Desmond Bovey became interested in African art when he inherited 26 statues and masks that had been gathering dust in a Burgundy attic.
Decades later, that art will be on display at Minkisi, an exhibition featuring 100 powerful objects from 10 African countries, showing in Masterton.
Born and based in Whanganui, Bovey moved to France in the 1980s and visited Africa often.
"As soon as I stepped into the African forest I felt alive in a special way," Bovey said.
"All the skills of my youth, developed while hunting in the New Zealand bush, suddenly came back."
Instead of travelling from country to country, Bovey selected one small part of Africa to visit, which he continually returned to.
"I chose the region of Central-West Africa because it is French speaking, but also because it's such a patchwork of cultures," Bovey said.
"Africans are slow to trust Europeans, you can't blame them for that. In Africa you just have to put yourself in the hands of locals, otherwise nothing works, no doors open."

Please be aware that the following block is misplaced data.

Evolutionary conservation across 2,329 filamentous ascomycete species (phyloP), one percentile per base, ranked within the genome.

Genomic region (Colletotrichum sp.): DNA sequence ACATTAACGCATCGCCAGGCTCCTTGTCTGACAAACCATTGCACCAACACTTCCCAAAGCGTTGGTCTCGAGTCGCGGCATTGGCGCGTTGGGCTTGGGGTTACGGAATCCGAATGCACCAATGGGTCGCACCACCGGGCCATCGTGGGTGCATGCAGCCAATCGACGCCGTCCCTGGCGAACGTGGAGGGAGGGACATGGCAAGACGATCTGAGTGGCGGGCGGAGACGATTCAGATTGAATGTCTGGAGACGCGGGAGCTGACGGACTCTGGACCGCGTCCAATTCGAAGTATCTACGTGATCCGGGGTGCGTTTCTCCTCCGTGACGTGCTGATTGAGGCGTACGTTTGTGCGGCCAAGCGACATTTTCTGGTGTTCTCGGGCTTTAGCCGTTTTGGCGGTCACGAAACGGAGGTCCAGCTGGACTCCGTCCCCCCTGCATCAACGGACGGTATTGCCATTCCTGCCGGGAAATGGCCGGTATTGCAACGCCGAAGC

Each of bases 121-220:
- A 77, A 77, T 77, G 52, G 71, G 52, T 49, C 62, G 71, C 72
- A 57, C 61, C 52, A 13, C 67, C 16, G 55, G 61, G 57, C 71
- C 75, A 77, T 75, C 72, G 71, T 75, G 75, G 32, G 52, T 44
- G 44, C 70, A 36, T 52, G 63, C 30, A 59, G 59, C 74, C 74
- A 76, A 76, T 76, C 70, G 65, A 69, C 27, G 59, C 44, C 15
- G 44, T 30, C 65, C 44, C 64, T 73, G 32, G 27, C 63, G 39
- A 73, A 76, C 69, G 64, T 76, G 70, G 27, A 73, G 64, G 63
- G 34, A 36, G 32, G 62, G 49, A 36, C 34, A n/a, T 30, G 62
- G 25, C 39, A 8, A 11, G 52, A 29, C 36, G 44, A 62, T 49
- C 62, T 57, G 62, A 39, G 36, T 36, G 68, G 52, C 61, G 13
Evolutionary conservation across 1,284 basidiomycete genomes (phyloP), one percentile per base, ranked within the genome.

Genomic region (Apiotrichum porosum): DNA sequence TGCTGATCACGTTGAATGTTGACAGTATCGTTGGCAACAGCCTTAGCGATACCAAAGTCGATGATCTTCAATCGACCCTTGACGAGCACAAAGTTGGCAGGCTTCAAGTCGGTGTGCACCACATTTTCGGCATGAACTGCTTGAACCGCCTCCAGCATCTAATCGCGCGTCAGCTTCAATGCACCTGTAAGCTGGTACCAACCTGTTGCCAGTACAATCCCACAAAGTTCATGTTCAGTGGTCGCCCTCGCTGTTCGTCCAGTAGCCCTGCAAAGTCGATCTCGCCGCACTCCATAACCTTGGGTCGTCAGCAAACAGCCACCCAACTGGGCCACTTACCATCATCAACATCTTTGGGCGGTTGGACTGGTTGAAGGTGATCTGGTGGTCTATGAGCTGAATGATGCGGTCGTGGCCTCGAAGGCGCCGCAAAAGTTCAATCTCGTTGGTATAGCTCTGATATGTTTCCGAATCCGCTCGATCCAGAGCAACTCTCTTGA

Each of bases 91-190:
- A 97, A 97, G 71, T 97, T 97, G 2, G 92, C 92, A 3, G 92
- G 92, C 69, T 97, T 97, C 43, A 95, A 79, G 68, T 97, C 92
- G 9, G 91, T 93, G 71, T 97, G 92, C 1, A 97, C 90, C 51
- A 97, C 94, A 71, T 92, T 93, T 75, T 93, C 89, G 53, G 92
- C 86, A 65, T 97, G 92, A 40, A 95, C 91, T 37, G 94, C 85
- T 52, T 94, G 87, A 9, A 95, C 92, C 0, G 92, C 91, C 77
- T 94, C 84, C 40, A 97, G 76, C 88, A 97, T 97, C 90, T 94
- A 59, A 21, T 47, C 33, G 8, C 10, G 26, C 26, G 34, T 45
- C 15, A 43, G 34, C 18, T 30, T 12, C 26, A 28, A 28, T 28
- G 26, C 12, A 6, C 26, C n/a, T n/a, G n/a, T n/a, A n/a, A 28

Minkisi is a word that refers to statues from Congo, in human or animal form. Minkisi contain a spirit that works for the good of an individual or group.
They work to bring good health, a good harvest, to increase fertility, to protect against theft, to act as a shield against witchcraft, or to prevent misfortune.
Minkisi are often adorned with feathers, padlocks, nails, rope, chains, bones, animal skin and skulls or hair.
Colour also has specific relevance: red suggests violence and magic, white connotes death, and black is the colour of life.
Bovey believes he is the guardian, not the owner, of the spiritual items.
"When I acquired these objects, they began to speak to me," he said.
"I became obsessed about what had shaped them, not only the aesthetic codes, but the beliefs."
• Minkisi is showing daily at Aratoi Wairarapa Museum of Art and History in Masterton from August 25 to November 25. Admission is free.